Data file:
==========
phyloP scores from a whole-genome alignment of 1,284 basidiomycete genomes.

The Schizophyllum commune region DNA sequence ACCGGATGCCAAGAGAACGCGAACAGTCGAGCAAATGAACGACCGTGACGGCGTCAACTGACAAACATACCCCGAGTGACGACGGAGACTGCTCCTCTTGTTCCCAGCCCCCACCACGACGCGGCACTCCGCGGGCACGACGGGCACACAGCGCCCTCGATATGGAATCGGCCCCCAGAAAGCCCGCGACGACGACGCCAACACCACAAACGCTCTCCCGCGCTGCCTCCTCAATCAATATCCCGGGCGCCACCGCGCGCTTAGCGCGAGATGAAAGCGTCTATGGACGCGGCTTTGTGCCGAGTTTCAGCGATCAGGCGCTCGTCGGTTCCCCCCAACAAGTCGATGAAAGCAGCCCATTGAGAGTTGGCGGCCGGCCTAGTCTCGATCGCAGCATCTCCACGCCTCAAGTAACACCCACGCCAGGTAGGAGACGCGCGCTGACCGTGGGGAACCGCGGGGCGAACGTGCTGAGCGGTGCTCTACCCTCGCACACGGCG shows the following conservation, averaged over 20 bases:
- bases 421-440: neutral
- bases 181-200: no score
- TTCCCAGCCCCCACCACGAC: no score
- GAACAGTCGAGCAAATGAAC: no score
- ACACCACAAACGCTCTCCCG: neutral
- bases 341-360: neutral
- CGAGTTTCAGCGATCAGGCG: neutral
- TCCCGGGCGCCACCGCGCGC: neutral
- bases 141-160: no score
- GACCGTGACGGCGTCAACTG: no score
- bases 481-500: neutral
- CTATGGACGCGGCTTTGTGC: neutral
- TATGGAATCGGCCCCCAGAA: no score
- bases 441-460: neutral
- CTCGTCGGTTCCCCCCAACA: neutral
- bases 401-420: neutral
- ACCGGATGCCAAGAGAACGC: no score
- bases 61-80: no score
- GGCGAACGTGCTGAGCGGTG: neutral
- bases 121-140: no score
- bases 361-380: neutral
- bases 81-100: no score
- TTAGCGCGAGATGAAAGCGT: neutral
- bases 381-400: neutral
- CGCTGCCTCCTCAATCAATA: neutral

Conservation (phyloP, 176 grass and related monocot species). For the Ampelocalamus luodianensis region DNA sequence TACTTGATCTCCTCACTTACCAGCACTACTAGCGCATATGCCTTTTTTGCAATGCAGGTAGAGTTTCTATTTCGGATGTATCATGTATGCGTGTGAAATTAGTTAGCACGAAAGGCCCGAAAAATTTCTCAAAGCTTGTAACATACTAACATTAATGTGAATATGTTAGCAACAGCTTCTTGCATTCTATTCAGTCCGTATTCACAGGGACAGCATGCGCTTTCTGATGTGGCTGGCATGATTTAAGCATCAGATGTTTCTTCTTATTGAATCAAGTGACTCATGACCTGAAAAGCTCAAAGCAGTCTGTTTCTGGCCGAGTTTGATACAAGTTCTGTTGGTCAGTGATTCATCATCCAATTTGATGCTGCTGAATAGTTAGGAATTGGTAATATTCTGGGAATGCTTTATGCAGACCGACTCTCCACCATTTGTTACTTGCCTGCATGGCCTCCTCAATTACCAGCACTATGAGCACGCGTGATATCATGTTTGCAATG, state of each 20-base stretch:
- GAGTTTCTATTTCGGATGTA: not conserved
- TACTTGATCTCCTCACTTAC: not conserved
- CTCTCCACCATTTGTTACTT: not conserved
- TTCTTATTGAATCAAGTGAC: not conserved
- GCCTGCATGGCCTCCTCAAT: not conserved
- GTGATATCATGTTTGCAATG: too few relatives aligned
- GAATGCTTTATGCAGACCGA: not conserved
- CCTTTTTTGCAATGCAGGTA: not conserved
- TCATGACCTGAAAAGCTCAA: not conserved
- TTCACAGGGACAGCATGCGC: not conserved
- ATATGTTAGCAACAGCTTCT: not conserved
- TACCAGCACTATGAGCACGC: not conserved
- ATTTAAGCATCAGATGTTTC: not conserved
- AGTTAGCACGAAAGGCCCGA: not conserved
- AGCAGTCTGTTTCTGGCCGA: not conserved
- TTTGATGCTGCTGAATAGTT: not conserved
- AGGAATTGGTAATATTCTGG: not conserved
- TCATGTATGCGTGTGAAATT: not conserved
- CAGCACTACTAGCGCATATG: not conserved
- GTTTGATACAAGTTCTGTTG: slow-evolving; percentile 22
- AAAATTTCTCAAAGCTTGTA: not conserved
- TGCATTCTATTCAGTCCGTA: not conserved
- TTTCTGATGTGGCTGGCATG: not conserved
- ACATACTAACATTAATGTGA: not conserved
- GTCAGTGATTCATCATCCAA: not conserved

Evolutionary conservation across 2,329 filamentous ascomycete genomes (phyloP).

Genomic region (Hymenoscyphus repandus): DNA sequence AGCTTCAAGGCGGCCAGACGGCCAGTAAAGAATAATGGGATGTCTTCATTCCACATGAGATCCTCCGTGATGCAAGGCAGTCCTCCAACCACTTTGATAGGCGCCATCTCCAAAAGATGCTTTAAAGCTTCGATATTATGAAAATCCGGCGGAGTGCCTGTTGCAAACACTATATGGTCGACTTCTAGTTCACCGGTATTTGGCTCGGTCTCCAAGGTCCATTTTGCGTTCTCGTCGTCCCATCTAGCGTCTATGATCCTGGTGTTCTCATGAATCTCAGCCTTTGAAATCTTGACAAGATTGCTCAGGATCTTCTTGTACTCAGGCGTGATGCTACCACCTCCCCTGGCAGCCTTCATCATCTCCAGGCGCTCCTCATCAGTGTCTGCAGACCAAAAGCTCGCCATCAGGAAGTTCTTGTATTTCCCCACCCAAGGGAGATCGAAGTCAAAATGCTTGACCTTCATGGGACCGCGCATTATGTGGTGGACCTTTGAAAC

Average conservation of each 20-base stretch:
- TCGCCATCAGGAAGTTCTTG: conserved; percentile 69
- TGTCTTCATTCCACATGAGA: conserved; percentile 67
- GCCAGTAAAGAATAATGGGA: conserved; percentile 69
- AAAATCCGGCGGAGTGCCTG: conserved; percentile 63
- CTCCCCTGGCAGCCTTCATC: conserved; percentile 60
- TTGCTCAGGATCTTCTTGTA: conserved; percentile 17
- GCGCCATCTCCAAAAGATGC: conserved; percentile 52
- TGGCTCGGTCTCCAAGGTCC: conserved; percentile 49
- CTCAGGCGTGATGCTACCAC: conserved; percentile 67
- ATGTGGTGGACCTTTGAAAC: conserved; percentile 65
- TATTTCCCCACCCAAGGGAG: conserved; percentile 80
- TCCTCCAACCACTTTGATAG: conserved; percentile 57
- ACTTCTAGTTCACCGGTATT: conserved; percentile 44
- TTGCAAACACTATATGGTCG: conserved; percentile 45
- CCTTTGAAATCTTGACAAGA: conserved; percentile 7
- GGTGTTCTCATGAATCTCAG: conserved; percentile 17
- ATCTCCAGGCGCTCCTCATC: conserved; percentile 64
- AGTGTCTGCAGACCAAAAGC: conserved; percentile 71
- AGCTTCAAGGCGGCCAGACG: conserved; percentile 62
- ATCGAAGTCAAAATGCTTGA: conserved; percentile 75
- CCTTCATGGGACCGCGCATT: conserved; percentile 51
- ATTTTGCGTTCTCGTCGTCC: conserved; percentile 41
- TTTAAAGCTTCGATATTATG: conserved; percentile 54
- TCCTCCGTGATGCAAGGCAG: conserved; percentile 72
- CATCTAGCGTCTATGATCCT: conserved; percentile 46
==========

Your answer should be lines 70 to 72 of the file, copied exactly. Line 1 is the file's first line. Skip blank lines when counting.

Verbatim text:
- TTGCAAACACTATATGGTCG: conserved; percentile 45
- CCTTTGAAATCTTGACAAGA: conserved; percentile 7
- GGTGTTCTCATGAATCTCAG: conserved; percentile 17